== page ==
Mayweather – Maidana II: Beginning of the end or business as usual?
Back on May 3rd, Floyd Mayweather Jr defended his illustrious WBA and WBC Welterweight titles against hard-hitting Argentine Marcos Maidana. Whilst it wasn’t the fight the public asked for, it was to be one of the most entertaining fights that has included Mayweather in recent history. Most people expected another relatively arduous encounter, with Mayweather moving around the ring and countering off the back foot. Whilst there was times where his immense reflexes were on display, we saw Mayweather get caught flush an awful lot more than usual. Furthermore, we were treated to seeing Mayweather forced into trading on the inside for the first time in what feels like forever. To his credit, he battled very well and stood up to Maidana’s power. It had echoes of Mayweather’s previous fight with Castillo which was also a tightly contested battle (And another – including their own encounter and Maidana’s – that Golden Boy Oscar De La Hoya believes Mayweather lost).
The contest went the entire 12 rounds with Mayweather deservedly getting the majority decision. Maidana is an exciting fighter, a great pressure fighter and has a puncher’s chance against anyone. Is he a top tier fighter? No. Is he a particularly skilled technician? No. So how was it that he was able to have such a close and visually enjoyable fight with Mayweather?
Floyd Mayweather Jr -1000
Marcos Maidana +550
(All odds provided by AllYouBet.ag are accurate as of today and subject to change)
It cannot be stressed enough how much styles make fights. Mayweather’s three closest fights (subjectively of course) have been against Castillo, De La Hoya and Maidana. Each one of those fighters is an expert at swarming their opponent and putting them under constant pressure. De La Hoya was obviously far more technically proficient in most areas than the other two, but in terms of style there are some comparisons to be drawn. Even Ricky Hatton caused Mayweather some grief initially, but was soundly outclassed by the end of the fight. Whilst it is clear that Mayweather struggles with pressure fighters, he has ultimately came out on top every time (by the judges scorecards at least).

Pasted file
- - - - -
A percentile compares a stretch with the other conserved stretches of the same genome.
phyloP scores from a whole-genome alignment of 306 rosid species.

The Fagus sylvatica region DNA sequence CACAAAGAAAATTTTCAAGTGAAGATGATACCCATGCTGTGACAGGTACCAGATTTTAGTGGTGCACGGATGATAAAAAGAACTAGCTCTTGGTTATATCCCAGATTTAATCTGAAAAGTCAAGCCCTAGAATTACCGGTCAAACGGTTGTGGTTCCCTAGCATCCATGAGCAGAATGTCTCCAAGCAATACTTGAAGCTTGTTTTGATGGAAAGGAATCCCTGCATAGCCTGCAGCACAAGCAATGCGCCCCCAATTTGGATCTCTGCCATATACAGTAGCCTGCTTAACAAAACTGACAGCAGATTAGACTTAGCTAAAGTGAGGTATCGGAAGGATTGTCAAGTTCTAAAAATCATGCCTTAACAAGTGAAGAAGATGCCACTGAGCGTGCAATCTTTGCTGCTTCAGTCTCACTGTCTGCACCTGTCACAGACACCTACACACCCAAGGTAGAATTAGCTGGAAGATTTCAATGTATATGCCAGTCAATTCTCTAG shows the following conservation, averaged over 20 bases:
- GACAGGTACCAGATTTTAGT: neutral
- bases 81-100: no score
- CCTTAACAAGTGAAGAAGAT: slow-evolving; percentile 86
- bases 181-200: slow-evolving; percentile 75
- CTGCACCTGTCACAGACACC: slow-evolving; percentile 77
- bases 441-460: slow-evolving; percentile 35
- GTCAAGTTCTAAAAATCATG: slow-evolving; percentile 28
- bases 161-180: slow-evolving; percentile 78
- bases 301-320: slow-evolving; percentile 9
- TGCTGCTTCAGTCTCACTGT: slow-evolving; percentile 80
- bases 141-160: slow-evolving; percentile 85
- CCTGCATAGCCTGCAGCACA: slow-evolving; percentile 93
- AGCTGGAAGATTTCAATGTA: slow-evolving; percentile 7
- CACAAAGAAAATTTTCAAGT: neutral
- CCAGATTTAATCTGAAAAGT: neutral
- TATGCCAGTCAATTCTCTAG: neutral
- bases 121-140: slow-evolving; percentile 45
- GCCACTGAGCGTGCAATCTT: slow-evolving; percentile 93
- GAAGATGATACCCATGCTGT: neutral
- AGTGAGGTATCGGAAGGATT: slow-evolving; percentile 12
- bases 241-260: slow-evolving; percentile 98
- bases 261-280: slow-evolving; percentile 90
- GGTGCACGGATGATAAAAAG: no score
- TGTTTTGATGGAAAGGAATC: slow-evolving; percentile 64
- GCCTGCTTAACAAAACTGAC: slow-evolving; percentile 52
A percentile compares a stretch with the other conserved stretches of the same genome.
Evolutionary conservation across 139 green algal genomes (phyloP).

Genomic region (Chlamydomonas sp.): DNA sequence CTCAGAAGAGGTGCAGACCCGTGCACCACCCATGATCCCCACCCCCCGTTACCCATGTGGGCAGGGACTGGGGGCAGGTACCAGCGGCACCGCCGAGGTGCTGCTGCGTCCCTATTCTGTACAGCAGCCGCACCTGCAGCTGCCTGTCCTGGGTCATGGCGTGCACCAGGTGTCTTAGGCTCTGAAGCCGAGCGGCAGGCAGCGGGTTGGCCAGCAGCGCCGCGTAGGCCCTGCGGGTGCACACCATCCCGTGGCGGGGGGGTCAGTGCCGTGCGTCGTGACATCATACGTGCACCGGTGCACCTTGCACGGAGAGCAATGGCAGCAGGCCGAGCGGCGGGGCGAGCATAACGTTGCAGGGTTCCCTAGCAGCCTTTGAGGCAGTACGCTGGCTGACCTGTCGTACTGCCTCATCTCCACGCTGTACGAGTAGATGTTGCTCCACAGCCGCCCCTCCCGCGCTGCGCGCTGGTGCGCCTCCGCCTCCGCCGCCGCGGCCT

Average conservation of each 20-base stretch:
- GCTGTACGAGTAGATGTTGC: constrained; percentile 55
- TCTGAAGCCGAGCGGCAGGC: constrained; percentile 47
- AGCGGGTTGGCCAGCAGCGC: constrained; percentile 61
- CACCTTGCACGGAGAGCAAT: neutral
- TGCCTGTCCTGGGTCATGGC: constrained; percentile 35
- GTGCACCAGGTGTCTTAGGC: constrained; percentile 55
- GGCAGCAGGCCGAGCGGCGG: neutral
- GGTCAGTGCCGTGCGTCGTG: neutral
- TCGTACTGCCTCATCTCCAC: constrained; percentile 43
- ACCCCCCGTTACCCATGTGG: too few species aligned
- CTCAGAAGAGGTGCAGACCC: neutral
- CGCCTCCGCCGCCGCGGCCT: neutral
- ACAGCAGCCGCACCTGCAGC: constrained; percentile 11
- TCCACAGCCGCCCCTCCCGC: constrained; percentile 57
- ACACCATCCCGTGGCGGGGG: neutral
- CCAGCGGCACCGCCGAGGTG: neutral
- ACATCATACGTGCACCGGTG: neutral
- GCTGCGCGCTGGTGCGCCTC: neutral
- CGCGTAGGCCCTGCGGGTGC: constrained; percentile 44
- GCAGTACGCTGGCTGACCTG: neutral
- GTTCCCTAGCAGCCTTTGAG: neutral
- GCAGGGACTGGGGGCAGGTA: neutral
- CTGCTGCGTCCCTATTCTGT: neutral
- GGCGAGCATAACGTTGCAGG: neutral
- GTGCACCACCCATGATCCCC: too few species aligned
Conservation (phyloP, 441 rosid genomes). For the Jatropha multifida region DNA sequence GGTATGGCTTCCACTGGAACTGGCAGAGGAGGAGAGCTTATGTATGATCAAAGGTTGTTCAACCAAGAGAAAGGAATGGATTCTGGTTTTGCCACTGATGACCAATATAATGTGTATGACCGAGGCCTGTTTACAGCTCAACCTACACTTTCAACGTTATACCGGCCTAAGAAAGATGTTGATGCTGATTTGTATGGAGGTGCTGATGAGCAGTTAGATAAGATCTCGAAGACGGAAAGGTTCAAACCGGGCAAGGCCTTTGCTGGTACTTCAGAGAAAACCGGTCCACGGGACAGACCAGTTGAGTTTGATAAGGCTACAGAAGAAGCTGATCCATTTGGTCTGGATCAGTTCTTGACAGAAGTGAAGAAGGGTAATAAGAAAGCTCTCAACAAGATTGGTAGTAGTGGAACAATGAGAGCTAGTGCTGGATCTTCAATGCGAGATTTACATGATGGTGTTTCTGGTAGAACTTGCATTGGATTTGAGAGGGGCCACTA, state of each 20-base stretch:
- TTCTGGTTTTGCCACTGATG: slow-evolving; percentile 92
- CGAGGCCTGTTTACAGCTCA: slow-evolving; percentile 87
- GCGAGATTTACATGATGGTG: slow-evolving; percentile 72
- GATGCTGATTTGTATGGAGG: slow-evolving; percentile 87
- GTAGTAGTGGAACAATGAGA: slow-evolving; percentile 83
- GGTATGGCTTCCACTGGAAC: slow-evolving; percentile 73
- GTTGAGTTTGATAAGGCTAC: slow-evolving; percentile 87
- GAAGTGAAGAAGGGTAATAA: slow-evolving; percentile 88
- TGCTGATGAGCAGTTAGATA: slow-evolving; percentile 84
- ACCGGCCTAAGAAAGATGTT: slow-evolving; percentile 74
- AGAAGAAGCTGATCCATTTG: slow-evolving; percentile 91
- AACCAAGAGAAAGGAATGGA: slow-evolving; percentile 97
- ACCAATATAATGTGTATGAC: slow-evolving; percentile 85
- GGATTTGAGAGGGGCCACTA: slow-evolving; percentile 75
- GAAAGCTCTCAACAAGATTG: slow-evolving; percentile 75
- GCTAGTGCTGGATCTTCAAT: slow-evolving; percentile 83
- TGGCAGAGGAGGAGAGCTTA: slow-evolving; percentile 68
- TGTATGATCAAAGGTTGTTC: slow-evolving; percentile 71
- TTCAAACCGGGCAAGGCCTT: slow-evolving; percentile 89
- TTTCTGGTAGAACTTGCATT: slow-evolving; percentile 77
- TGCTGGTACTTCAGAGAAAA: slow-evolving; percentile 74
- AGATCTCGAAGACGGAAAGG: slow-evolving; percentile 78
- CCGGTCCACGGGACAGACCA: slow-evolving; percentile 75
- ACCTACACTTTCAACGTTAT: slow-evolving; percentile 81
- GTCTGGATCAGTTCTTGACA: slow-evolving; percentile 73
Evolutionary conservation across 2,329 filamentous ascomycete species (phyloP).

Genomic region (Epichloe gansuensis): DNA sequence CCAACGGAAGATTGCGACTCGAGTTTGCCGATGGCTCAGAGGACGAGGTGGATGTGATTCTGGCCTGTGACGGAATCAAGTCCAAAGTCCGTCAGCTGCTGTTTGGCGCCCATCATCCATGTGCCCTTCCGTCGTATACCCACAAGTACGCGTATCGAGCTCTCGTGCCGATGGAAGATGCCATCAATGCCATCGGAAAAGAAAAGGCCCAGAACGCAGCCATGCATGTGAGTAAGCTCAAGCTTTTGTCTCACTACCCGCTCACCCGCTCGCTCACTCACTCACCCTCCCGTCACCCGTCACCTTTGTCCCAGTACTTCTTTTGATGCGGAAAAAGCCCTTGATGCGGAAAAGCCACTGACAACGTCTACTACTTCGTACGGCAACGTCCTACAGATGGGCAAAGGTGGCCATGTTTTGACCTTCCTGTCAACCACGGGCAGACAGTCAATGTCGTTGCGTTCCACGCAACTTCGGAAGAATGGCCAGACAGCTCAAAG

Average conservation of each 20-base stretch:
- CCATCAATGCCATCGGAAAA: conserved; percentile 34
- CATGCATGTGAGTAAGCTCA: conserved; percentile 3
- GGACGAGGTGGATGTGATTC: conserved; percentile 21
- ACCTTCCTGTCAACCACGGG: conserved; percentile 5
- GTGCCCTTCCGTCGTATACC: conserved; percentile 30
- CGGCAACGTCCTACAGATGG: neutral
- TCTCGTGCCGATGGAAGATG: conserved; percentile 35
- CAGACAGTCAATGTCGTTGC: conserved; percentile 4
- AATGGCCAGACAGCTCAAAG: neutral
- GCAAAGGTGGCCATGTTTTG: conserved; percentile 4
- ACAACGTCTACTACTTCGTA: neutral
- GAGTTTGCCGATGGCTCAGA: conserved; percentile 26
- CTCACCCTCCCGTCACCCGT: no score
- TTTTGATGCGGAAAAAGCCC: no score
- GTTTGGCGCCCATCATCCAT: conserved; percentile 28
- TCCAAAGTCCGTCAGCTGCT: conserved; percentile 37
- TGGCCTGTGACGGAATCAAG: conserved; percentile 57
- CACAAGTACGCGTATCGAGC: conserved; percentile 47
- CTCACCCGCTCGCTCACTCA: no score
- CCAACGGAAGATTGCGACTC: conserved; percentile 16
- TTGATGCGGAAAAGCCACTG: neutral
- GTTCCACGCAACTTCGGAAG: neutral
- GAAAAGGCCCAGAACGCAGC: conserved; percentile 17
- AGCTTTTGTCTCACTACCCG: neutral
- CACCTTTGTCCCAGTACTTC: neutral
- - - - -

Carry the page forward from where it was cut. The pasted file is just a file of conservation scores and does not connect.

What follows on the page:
It is entirely possible that Mayweather is starting to slow up a little, which allowed Maidana to have more success than he was entitled to. Mayweather’s head movement is the best in business, but an awful lot more of those overhand rights from Maidana got in than he would have liked. It’s a scrappy windmill of a swing, but it was getting through where many others have failed. To his credit, Mayweather’s chin withstood the power of Maidana’s (who boasts 31 KO’s from 39 fights). There was of course some controversy on the glove situation. Maidana wears a custom set of Everlast gloves which are built with the intention of projecting power. Mayweather refused to fight if Maidana was to use his standard gloves, so a compromise on non-custom Everlast gloves was suggested. This did little to dissuade Mayweather’s stance however, so Maidana was forced to use different gloves to those he trained with for the fight.
It’s likely that Mayweather signed the re-match believing he has worked out his way to a much easier victory against Maidana, with a more concise and effective game plan. Evidently, Maidana knows he can his Mayweather and thinks he can make those hard-swinging right hands count for a bit more. The smart money says this will be more like Castillo’s second match with Mayweather; a standard 12 round unanimous decision. However, Mayweather looked vulnerable last time out and can only remain athletically sharp for so long. If anyone is going to knock-out Mayweather, Maidana could be the man to do it.
Betting Instinct tip – Another points victory for Mayweather is -250 with Intertops.eu